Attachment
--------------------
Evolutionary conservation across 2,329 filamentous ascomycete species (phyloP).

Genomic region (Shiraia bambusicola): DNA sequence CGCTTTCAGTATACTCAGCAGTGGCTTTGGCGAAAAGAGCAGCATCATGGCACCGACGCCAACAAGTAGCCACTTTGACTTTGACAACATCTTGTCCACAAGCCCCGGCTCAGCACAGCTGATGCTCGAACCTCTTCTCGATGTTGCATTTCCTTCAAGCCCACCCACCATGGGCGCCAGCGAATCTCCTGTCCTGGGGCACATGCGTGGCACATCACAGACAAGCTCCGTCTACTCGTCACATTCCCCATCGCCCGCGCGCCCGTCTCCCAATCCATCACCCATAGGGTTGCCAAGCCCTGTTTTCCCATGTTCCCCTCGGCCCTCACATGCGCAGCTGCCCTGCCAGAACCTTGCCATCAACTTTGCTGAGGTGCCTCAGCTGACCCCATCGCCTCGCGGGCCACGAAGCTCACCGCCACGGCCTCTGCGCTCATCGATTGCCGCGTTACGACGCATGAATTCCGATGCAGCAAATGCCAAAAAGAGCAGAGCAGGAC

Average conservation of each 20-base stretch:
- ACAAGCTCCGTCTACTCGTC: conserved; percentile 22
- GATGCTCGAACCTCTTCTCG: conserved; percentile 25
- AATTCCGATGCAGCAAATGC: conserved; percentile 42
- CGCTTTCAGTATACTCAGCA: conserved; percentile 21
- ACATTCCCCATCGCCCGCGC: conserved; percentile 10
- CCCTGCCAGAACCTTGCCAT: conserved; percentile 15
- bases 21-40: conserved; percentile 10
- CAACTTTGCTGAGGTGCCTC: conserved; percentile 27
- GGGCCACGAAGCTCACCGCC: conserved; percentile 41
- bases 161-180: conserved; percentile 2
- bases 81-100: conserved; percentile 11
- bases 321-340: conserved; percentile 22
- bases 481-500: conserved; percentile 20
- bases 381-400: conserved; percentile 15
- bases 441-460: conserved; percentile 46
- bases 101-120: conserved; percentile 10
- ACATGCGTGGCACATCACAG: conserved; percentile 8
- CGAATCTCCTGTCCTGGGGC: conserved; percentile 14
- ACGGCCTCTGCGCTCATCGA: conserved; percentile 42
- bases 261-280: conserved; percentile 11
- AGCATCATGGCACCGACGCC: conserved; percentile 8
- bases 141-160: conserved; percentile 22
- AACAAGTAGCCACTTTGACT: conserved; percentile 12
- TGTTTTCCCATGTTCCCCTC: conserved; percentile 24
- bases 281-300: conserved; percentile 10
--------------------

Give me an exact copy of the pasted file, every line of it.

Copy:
Evolutionary conservation across 2,329 filamentous ascomycete species (phyloP).

Genomic region (Shiraia bambusicola): DNA sequence CGCTTTCAGTATACTCAGCAGTGGCTTTGGCGAAAAGAGCAGCATCATGGCACCGACGCCAACAAGTAGCCACTTTGACTTTGACAACATCTTGTCCACAAGCCCCGGCTCAGCACAGCTGATGCTCGAACCTCTTCTCGATGTTGCATTTCCTTCAAGCCCACCCACCATGGGCGCCAGCGAATCTCCTGTCCTGGGGCACATGCGTGGCACATCACAGACAAGCTCCGTCTACTCGTCACATTCCCCATCGCCCGCGCGCCCGTCTCCCAATCCATCACCCATAGGGTTGCCAAGCCCTGTTTTCCCATGTTCCCCTCGGCCCTCACATGCGCAGCTGCCCTGCCAGAACCTTGCCATCAACTTTGCTGAGGTGCCTCAGCTGACCCCATCGCCTCGCGGGCCACGAAGCTCACCGCCACGGCCTCTGCGCTCATCGATTGCCGCGTTACGACGCATGAATTCCGATGCAGCAAATGCCAAAAAGAGCAGAGCAGGAC

Average conservation of each 20-base stretch:
- ACAAGCTCCGTCTACTCGTC: conserved; percentile 22
- GATGCTCGAACCTCTTCTCG: conserved; percentile 25
- AATTCCGATGCAGCAAATGC: conserved; percentile 42
- CGCTTTCAGTATACTCAGCA: conserved; percentile 21
- ACATTCCCCATCGCCCGCGC: conserved; percentile 10
- CCCTGCCAGAACCTTGCCAT: conserved; percentile 15
- bases 21-40: conserved; percentile 10
- CAACTTTGCTGAGGTGCCTC: conserved; percentile 27
- GGGCCACGAAGCTCACCGCC: conserved; percentile 41
- bases 161-180: conserved; percentile 2
- bases 81-100: conserved; percentile 11
- bases 321-340: conserved; percentile 22
- bases 481-500: conserved; percentile 20
- bases 381-400: conserved; percentile 15
- bases 441-460: conserved; percentile 46
- bases 101-120: conserved; percentile 10
- ACATGCGTGGCACATCACAG: conserved; percentile 8
- CGAATCTCCTGTCCTGGGGC: conserved; percentile 14
- ACGGCCTCTGCGCTCATCGA: conserved; percentile 42
- bases 261-280: conserved; percentile 11
- AGCATCATGGCACCGACGCC: conserved; percentile 8
- bases 141-160: conserved; percentile 22
- AACAAGTAGCCACTTTGACT: conserved; percentile 12
- TGTTTTCCCATGTTCCCCTC: conserved; percentile 24
- bases 281-300: conserved; percentile 10